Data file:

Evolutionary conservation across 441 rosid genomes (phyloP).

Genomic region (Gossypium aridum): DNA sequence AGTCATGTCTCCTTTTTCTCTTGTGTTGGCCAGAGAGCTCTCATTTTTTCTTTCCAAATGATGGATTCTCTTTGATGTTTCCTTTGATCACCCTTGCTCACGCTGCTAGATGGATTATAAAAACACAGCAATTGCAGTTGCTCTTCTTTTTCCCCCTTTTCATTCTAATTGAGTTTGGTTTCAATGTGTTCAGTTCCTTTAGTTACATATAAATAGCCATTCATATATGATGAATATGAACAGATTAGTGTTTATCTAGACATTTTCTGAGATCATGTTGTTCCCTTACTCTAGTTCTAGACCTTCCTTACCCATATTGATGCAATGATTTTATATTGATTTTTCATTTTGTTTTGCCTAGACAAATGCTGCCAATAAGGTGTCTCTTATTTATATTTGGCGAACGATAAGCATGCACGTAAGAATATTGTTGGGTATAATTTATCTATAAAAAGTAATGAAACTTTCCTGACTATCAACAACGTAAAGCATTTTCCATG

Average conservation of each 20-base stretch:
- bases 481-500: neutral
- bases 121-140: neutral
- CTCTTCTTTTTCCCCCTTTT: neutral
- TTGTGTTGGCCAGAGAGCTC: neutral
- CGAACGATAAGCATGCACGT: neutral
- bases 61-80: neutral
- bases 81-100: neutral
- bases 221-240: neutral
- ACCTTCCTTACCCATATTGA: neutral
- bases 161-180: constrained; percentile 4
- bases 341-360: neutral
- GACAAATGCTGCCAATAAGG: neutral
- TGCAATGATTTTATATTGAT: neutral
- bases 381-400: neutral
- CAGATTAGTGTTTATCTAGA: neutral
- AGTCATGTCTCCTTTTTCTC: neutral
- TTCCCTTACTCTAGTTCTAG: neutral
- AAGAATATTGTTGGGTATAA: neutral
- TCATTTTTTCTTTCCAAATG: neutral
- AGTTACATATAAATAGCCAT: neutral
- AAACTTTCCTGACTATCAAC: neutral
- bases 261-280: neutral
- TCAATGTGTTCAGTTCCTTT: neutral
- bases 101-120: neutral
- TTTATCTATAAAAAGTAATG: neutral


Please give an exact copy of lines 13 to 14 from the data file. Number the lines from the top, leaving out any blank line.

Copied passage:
- bases 161-180: constrained; percentile 4
- bases 341-360: neutral